Others - sorry, not time to come to each individually. But I feel that some of those questions are getting too surfacey again - I want the questions which really deeply nail what the central conflicts are going to be. They are all good questions if they are the questions you feel like asking, though! (She says, sloping off weakly...)

Thanks for all your contributions.

Linda said...

I ask my characters what one item (not pet!) they would take with them if their home were burning down. It tells me about their backstory, their priorities, and their attitude to the world around them. Some might even say they wouldn't bother to take anything.

Dan Holloway said...

Funnily enough, when I'm interveiewing creatives, "Converse or Louboutin?" tells me pretty much all I need to know about them as a person.

One thing you should probably mention, although it doesn't affect the questions, is that it makes a difference whether narration is first or third person. Especially with questions like "What do you most want people to know about you?" If you answer that with the simple fact ("that I'm self-confident", say) then - especially if you write first person, it would be very easy to slide into "tell". On the other hand, writing 3rd person you will have no choice but got to the more imprtant "how does this manifest itself?" (that power handbag; the sharp bob; the fact the chin is always pointed slightly too far up at the sky).

Personally I don't like to interview my characters. I just did an interview about how I do things (http://www.phillipafioretti.com.au/?p=2654) and one of the things that came up was that the key to understanding a character is NOT general questions - it's their reaction to very specific circumstances - I really don't think it "works" (not for me, anyway, then again as you said in your last post...) when we say "my character is x, y & z now, how would they react in these circumstances?" Instead we have to observe (I ALWAYS start with an image of a character - I'll follow them around in my head and if I haven't wandered off to make coffee after 5 minutes I decide they might be interesting to write about) what the character does, by watching them in certain situations. We may or may not then extrapolate characteristics (I don't - I even wrote a paper on why I don't [it's a theme of Songs - in the context of post-communist Europe - that you can't]), but it HAS to start with the specific observation. Our characters, like us, are not made up of easy to determine motivations that manifest in actions. They, like us, are made up of complex interconnected actions and non-actions and thoughts and words that sometimes offer clues to what lies beneath - I have a feeling (just personal, and my own writing's both over-complicated and really not very good so I'm almost certainly wrong) our characters will be richer and more layered if we approach them this way round.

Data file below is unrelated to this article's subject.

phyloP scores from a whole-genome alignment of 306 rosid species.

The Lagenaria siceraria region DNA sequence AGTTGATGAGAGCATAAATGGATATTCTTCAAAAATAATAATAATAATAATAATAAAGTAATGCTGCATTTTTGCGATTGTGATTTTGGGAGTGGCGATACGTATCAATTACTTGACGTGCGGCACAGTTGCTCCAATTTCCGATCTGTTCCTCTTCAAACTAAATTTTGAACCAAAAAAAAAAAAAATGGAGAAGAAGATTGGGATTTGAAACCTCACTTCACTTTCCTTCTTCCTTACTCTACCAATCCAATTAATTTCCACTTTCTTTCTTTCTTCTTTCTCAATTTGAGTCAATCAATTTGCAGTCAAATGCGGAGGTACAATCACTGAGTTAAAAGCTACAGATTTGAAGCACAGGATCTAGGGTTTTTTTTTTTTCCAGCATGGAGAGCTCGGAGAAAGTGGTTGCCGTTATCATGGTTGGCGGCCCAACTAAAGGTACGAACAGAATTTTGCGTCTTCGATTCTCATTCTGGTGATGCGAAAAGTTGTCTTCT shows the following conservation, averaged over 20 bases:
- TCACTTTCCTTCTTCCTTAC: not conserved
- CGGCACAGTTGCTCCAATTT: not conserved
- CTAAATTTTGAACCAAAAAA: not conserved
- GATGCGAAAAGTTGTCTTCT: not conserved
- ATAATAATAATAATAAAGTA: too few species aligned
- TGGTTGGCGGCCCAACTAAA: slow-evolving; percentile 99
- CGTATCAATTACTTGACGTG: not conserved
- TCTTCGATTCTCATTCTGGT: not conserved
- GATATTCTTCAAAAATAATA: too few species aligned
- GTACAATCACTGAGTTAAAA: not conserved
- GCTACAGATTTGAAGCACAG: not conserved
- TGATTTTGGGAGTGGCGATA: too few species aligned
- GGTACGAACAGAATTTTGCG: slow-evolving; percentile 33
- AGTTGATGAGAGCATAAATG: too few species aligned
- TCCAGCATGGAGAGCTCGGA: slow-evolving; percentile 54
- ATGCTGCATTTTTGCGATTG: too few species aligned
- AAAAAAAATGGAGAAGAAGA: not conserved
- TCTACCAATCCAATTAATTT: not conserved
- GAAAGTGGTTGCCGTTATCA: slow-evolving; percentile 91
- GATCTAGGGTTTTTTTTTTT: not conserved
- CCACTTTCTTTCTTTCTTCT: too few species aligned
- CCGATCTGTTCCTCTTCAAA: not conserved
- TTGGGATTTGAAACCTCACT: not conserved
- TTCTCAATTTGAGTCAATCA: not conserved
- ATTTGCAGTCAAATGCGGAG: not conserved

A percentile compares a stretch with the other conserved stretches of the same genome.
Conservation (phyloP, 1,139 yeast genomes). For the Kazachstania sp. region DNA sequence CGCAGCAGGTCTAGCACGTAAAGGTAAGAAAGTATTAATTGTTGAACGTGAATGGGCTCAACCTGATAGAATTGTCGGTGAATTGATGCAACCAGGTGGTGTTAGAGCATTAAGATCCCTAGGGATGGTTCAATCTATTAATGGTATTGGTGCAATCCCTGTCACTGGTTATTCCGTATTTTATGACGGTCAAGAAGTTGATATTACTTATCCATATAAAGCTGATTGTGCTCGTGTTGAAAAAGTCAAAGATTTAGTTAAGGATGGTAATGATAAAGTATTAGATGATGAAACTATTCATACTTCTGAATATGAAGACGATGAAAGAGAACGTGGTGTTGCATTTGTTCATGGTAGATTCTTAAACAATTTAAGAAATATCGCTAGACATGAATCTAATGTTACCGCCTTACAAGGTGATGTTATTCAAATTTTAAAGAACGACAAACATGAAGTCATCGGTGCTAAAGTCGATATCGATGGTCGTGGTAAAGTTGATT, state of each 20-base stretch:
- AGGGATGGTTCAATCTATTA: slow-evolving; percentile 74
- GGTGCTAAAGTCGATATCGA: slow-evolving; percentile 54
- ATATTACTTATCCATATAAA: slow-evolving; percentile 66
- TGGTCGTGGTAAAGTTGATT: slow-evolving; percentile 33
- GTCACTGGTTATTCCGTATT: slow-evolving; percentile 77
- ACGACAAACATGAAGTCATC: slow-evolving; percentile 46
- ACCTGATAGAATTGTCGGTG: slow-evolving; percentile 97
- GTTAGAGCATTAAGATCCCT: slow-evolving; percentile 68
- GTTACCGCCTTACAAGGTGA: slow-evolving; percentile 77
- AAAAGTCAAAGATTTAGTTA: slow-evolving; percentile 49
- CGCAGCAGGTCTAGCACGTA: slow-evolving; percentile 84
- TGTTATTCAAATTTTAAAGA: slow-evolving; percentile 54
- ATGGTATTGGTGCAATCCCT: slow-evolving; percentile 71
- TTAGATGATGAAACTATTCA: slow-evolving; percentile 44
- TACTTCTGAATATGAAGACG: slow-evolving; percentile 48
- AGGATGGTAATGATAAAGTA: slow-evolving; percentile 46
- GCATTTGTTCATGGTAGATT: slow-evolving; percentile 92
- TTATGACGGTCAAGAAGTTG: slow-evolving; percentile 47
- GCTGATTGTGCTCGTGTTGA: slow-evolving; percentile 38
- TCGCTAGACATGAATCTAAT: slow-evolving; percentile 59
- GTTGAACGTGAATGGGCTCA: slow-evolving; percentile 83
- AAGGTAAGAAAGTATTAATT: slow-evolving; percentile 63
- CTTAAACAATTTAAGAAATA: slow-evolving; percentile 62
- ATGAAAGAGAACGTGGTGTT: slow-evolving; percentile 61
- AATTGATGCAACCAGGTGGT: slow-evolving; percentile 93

Keren David said...

I think 'How do (or did) you get on with your parents?' works beyond YA/childrens books - it may not be so obviously part of the plot, but it tells you an awful lot about someone's childhood and approach to the world - psychodynamic psychotherapists would agree!

Harry Markov said...

What do you crave? What do you want badly in my story? And what are you ready to do and sacrifice in order to get it? Do you have limitations as far as your ambitions go?

---

Also I try to be the character. Call it character possession. I just play the music that is right for a scene in the project and then I imagine I was the character facing the situation.

Works, if you do know your character or know what you want to accomplish.

Tim said...

Great post Nicola. I'd like to know whether the character is tolerant or intolerant, and whether cynical or sentimental.

Monica said...